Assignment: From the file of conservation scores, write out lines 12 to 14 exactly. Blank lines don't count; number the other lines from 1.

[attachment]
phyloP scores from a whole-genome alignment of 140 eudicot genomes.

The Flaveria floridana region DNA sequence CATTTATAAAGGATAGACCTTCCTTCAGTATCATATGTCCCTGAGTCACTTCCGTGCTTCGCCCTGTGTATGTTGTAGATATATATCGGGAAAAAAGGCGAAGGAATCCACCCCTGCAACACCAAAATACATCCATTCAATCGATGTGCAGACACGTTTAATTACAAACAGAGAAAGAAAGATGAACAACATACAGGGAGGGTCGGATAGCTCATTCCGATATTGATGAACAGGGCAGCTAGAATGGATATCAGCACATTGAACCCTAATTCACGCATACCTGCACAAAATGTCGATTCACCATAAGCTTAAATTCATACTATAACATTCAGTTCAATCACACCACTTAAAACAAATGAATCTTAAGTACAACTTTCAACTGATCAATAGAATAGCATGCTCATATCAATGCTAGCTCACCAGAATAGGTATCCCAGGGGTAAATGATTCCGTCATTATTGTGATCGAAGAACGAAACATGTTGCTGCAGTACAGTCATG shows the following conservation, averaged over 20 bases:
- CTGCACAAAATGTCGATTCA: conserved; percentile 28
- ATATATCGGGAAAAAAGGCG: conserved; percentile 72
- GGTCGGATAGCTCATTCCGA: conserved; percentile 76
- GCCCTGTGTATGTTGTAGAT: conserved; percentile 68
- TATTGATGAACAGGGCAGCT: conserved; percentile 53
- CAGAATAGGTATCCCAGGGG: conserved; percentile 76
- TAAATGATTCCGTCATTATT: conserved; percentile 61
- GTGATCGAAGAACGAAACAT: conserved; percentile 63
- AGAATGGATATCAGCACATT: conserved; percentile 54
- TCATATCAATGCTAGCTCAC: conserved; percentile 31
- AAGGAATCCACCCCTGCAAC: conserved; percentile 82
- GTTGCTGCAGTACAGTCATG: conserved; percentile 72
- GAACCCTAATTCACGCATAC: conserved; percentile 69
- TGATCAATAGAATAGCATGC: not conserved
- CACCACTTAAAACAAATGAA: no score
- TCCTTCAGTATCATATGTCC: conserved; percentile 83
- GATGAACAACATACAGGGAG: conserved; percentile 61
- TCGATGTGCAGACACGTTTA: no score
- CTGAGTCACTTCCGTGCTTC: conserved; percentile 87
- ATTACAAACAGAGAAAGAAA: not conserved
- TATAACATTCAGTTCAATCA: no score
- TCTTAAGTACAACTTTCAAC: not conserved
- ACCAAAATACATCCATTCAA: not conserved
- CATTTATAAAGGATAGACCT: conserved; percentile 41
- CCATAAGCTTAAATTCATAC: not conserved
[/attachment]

- TCATATCAATGCTAGCTCAC: conserved; percentile 31
- AAGGAATCCACCCCTGCAAC: conserved; percentile 82
- GTTGCTGCAGTACAGTCATG: conserved; percentile 72